Helping your equipment dealer help you

Pierre Fortin, Tigercat
August 17, 2017
By Pierre Fortin, Tigercat
Parts associate Larry White (L) and store manager Tom Sawrey (R) help a customer at the new CTW Rose Hill, N.C., location.
Parts associate Larry White (L) and store manager Tom Sawrey (R) help a customer at the new CTW Rose Hill, N.C., location.
Aug. 17, 2017 - In logging, time is money just like any other business. When your forestry machine has a technical issue that threatens your wood harvesting capacity, time is of the essence.

The machine’s issues must be diagnosed and solved in the shortest amount of time possible to minimize lost production and repair expenses. Additionally, proactively fixing small items can prevent major malfunctions that could permanently damage the machine or endanger personnel. 

To make the most efficient use of time, the dealer technician needs to show up to the work site well prepared to do the repair or adjustment efficiently. The technician must have a good notion of what problem needs addressing immediately on arrival and what parts he or she will need. The key to this preparation is good communication between the logger in the field and the Tigercat dealer. Clear communication saves time and money.

First and foremost, you need to provide the dealer with the machine model, serial number, location and a precise explanation of the issue. Is the machine still under warranty? Will it need to be extracted to the roadside for repairs? Is it acting up continually or sporadically? Has the problem developed over time or has it just suddenly appeared?

When dealing with problems in the hydraulic system, the operator should think about whether the issue is a lack of power or a lack (or excess) of speed, or a combination of both. Is the problem occurring when only one function is activated or when a combination of functions are being used? Are all of your operators complaining about the problem or just one of them? Is there a hydraulic oil leak? If so, remember to exercise caution when investigating the leak (see Preventing high-pressure injection injuries).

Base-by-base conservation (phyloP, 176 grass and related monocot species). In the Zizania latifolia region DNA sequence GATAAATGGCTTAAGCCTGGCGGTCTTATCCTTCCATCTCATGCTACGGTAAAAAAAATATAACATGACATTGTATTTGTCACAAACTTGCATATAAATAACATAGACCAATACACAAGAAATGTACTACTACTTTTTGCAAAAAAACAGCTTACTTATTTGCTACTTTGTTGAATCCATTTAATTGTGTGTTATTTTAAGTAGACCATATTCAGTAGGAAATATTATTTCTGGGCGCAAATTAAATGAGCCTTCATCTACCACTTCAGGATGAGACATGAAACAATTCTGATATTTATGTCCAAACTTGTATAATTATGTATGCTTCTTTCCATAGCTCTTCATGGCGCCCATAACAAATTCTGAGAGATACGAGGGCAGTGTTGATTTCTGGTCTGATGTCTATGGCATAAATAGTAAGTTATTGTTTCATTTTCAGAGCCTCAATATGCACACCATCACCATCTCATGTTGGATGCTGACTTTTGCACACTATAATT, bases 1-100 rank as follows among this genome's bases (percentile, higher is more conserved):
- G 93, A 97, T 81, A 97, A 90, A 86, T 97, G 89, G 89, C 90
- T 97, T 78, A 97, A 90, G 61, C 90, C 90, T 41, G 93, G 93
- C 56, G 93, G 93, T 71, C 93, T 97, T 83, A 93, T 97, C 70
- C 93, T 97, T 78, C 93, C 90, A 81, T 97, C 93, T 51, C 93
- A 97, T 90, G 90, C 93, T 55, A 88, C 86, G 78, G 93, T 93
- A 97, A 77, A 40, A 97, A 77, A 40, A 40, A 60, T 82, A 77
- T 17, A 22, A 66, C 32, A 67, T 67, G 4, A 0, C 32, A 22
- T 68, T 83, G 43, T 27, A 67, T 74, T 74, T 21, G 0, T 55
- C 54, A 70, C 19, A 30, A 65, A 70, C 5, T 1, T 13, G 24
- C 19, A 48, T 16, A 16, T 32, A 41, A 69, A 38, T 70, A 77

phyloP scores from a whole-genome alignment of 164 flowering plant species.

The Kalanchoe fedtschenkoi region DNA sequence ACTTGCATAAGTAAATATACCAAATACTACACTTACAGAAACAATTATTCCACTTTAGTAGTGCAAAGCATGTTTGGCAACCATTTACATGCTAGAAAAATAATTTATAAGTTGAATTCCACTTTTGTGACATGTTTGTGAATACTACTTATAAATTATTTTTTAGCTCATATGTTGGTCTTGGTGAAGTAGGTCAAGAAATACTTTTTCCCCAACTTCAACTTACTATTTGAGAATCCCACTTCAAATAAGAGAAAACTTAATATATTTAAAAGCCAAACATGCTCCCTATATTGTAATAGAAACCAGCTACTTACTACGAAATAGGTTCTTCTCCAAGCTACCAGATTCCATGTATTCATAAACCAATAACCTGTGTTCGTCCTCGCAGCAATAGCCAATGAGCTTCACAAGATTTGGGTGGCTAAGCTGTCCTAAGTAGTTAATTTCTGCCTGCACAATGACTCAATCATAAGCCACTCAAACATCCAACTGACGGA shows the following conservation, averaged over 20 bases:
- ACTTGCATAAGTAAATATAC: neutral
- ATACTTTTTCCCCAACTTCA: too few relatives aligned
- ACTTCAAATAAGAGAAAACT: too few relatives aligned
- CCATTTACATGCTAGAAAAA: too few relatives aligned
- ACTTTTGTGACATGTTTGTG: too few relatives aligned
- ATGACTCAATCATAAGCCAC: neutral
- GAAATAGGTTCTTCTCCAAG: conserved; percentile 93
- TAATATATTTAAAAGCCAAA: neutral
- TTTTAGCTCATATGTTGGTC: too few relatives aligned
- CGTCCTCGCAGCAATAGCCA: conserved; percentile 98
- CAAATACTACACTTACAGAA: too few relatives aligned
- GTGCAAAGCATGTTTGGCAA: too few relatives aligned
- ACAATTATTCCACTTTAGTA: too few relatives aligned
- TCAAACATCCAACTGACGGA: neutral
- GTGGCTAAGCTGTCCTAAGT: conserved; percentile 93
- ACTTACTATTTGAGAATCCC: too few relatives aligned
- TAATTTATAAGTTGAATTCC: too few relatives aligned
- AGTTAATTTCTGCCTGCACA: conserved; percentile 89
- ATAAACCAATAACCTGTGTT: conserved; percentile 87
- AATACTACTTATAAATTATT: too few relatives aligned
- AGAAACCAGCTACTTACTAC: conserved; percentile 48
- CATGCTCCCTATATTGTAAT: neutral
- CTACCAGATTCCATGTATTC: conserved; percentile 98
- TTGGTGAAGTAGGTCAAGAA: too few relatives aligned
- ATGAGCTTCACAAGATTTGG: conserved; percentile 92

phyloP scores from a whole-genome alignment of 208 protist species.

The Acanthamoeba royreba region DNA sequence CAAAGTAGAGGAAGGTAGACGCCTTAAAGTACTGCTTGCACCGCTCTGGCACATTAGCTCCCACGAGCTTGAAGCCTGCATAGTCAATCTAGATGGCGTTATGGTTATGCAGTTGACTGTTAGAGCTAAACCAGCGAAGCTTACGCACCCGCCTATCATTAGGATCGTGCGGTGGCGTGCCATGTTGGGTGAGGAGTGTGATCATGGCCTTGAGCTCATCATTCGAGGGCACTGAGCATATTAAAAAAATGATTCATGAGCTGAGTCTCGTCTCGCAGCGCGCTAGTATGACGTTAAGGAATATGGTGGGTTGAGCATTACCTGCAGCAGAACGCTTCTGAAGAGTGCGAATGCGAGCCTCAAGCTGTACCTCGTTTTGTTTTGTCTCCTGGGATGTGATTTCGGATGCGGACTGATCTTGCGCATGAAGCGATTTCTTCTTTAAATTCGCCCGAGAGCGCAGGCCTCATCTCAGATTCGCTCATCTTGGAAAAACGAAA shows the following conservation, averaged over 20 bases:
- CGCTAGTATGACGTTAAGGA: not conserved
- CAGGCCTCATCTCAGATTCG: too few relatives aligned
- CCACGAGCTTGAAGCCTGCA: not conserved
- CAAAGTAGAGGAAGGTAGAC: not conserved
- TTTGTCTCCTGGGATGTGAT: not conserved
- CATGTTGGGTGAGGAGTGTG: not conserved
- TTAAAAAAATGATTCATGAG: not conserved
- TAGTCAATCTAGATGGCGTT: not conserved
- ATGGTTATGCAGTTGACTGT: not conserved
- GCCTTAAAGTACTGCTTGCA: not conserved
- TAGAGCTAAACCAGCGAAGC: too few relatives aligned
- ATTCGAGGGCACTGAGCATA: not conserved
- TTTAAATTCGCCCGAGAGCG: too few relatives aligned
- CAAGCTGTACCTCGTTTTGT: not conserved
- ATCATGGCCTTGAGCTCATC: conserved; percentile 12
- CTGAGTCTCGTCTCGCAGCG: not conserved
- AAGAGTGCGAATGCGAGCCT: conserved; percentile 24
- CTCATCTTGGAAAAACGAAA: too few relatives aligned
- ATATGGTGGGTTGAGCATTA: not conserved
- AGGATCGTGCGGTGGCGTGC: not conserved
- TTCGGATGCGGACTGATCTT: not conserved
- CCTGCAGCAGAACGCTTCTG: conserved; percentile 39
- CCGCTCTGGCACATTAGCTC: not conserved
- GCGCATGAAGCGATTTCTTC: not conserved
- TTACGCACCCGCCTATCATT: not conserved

Your cellphone camera can be a valuable tool to relay details from the machine back to dealer technicians. Sending clear pictures of a hydraulic leak or broken part can help the technician understand what has happened and ensure the right tools and parts are on hand for the repair. A short video of the machine’s behaviour can also reveal how to deal with the issue and potentially save significant troubleshooting effort, especially if the problem is intermittent or difficult to describe.

For electrical or control system issues, if the system is giving alarm messages, the dealer will need a thorough description of all of the messages. Write down all the details and error numbers that show up on the control system display or take a picture of the alarm message and pass it on to the dealer. Let the dealer know about the frequency of the issue and if it seems to be related to a particular time or sequence of work. For engine or after-treatment system alarms, you can also look at the alarm log in the control display of the machine and take a note or snap pictures of the last few alarms listed. The meaning of various engine SPN and DTC codes can be checked using the Tigercat App available for both Android and iOS.

And talk to your dealer about RemoteLogTM, Tigercat’s new telematics system. RemoteLog can transmit to the dealer – efficiently and automatically – most of the critical information that the service technician requires to work on your machine.

Pierre Fortin is an operator trainer for Tigercat. This article was originally published in Between the Branches. Read more at http://www.tigercat.com/service-tips/helping-tigercat-dealer-help/

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